Hydrothermal Analysis of Lakes and Reservoirs

by Donald R. F. Harleman, (M.ASCE), Ford Prof. of Engrg. and Dir.; Ralph M. Parsons Lab., Dept. of Civ. Engrg., Massachusetts Inst. of Tech., Cambridge, Mass. 02139,

Serial Information: Journal of the Hydraulics Division, 1982, Vol. 108, Issue 3, Pg. 301-325

Document Type: Journal Paper


The impact of Hunter Rouse on the application of fluid mechanics to hydraulic engineering practice in the United States is reviewed. The development of physical and mathematical techniques for predicting the hydrothermal structure of lakes and reservoirs during the past fifteen years is discussed. Laboratory models have played a key role in the development and testing of early mathematical models based on the vertical diffusion concept. The sensitivity of these models to variations in turbulent diffusivity, internal heat absorption and vertical advection due to inflows and outflows is demonstrated. A wind-mixing model is proposed as an alternative to specifying temporal and spatial variations in the vertical diffusivity. The wind-mixing algorithm converts turbulent kinetic energy input by wind shear to potential energy through entrainment of hypolimnetic water across the thermocline. An iterative technique is used to achieve a heat balance based on meteorological inputs averaged over hourly or daily time steps. The temperature predictions of the numrical model are compared with field data for a number of lakes and reservoirs.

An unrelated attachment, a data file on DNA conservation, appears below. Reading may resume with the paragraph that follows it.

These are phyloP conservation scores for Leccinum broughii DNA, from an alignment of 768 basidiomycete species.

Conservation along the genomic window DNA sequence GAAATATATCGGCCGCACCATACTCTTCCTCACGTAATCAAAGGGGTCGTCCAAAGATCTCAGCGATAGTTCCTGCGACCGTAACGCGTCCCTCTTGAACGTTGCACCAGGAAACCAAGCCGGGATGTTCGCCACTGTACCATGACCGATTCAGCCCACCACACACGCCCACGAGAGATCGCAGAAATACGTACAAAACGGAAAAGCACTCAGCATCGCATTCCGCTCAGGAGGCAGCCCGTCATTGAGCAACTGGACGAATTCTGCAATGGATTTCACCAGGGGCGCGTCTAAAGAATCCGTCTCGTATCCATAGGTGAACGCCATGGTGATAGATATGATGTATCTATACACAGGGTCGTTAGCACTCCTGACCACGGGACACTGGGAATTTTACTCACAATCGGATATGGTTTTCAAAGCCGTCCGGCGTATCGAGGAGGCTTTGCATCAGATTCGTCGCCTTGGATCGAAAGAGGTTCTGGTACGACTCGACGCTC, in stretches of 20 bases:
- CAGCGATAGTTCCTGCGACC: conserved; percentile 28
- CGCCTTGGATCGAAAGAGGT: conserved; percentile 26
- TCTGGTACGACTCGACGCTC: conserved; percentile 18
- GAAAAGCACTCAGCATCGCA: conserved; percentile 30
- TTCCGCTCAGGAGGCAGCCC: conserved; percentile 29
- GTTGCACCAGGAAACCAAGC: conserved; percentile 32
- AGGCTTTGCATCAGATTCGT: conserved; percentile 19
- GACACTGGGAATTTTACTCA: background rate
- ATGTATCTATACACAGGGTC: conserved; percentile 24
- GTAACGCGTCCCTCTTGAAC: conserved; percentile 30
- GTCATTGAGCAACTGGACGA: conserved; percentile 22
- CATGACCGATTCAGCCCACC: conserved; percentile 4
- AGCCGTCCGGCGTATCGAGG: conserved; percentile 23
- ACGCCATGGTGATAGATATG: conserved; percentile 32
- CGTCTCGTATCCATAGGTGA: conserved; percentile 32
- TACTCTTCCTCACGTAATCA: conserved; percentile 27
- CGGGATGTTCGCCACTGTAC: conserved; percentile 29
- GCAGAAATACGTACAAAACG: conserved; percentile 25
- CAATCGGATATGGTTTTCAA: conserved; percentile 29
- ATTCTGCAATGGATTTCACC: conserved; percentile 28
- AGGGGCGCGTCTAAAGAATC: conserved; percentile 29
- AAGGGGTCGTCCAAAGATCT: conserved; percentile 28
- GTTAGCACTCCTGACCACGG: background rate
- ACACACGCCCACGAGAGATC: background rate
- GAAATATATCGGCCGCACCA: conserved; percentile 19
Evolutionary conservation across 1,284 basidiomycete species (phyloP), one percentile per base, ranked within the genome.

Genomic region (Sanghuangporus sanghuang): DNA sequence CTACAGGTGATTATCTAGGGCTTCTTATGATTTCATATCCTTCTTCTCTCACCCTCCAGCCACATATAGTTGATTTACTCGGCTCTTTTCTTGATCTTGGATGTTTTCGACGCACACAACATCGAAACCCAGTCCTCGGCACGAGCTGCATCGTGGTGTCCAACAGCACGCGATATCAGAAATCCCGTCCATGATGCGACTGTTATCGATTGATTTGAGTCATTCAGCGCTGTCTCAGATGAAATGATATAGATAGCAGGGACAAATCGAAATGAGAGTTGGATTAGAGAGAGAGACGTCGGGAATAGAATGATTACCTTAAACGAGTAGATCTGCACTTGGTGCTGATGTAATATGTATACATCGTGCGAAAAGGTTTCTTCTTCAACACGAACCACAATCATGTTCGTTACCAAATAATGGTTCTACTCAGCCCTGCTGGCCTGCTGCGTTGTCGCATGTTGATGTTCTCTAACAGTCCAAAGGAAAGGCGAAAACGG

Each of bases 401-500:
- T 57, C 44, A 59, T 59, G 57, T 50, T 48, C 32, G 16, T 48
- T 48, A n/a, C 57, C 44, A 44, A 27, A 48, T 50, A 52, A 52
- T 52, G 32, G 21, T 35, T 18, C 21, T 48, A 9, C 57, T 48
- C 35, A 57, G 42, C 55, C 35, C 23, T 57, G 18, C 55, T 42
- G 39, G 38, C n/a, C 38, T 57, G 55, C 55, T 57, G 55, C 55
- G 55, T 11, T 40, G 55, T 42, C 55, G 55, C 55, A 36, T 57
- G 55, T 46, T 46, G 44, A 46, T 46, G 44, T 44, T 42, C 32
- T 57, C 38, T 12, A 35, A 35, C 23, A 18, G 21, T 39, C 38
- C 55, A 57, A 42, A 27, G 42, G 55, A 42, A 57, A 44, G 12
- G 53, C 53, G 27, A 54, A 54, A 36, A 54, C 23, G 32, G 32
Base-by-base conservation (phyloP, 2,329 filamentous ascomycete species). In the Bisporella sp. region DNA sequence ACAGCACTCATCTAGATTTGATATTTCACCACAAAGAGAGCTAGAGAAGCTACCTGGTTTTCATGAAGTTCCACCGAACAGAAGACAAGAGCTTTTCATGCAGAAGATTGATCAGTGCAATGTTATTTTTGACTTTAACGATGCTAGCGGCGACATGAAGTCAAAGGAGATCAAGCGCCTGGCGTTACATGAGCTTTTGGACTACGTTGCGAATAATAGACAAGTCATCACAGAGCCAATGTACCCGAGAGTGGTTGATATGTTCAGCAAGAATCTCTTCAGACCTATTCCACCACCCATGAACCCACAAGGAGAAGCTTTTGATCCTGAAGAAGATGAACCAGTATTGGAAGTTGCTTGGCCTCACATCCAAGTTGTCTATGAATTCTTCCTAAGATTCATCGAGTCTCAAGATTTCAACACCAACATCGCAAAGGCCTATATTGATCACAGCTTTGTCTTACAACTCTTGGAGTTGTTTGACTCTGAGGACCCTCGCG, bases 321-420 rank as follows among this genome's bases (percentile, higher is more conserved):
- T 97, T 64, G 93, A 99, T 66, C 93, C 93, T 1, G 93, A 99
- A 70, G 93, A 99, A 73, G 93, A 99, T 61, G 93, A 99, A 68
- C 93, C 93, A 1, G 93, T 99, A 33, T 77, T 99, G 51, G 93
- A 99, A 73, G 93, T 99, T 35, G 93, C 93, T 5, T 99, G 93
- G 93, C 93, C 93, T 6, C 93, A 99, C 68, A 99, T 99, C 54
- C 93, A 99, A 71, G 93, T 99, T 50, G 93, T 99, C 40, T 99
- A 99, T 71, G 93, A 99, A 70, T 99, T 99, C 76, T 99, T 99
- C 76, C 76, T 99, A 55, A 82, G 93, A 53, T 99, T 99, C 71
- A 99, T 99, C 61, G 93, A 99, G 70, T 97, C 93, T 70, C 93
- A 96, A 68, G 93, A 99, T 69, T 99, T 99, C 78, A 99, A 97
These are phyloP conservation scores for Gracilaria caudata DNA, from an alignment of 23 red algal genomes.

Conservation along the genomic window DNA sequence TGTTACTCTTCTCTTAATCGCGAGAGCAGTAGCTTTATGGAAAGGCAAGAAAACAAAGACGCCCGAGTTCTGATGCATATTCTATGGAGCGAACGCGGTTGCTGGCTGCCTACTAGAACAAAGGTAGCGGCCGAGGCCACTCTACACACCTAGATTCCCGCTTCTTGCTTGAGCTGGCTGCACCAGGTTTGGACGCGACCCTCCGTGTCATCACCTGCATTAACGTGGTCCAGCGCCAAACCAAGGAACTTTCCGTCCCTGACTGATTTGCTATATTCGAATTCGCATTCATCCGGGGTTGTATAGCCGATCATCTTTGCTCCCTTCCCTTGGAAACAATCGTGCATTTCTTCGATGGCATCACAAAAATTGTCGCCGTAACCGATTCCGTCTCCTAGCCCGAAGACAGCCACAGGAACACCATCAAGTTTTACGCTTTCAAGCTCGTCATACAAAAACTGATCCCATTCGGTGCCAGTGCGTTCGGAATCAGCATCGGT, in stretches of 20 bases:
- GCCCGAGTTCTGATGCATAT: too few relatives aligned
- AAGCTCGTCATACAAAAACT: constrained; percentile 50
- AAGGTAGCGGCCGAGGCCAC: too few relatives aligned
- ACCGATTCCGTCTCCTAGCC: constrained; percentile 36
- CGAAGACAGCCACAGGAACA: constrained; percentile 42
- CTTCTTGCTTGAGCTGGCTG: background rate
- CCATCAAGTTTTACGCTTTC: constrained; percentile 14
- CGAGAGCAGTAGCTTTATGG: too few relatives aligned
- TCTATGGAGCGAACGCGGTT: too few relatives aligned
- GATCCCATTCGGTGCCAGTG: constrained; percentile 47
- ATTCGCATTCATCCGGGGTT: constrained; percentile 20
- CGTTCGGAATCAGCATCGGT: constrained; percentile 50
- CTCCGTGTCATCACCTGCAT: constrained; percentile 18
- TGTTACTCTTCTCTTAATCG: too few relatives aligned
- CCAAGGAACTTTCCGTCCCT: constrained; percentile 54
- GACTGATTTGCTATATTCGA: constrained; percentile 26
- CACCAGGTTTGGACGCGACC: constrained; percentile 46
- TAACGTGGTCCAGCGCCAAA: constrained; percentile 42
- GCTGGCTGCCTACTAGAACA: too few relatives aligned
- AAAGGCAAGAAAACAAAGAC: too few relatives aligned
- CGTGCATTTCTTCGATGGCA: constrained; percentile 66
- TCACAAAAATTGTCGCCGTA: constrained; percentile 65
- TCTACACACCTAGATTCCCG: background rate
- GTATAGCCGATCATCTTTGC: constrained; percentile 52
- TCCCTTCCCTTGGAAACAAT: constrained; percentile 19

Subject Headings: Mathematical models | Wind power | Lakes | Reservoirs | Energy conversion | Hydro power | Engineering profession | Laboratory tests | United States

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